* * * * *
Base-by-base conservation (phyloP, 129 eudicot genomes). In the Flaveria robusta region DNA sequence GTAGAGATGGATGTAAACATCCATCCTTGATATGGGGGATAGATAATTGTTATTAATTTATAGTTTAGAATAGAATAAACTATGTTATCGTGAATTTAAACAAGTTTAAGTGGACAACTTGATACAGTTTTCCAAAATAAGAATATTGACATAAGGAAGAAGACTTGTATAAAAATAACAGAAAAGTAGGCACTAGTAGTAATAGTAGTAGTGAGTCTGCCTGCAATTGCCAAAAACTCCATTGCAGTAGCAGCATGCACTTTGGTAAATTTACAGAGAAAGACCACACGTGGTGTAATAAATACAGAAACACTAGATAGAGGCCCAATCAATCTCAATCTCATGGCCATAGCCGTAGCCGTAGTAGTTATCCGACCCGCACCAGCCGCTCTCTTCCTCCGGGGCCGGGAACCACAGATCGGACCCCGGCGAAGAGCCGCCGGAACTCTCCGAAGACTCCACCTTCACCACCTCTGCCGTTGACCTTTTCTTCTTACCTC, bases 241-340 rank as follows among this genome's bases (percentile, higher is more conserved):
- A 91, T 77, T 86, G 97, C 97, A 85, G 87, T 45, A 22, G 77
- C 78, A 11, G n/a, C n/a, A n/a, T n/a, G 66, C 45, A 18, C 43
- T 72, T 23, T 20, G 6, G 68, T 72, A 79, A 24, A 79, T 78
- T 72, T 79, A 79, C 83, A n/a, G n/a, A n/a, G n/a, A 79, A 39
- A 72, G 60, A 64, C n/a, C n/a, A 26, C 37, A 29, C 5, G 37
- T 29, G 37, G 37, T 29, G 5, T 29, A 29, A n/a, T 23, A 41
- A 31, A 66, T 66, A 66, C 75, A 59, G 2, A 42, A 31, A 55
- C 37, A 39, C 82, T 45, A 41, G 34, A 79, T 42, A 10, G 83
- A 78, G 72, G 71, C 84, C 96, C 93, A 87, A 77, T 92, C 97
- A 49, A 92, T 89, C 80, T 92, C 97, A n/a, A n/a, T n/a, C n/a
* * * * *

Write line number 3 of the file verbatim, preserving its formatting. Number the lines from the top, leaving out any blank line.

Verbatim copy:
- C 78, A 11, G n/a, C n/a, A n/a, T n/a, G 66, C 45, A 18, C 43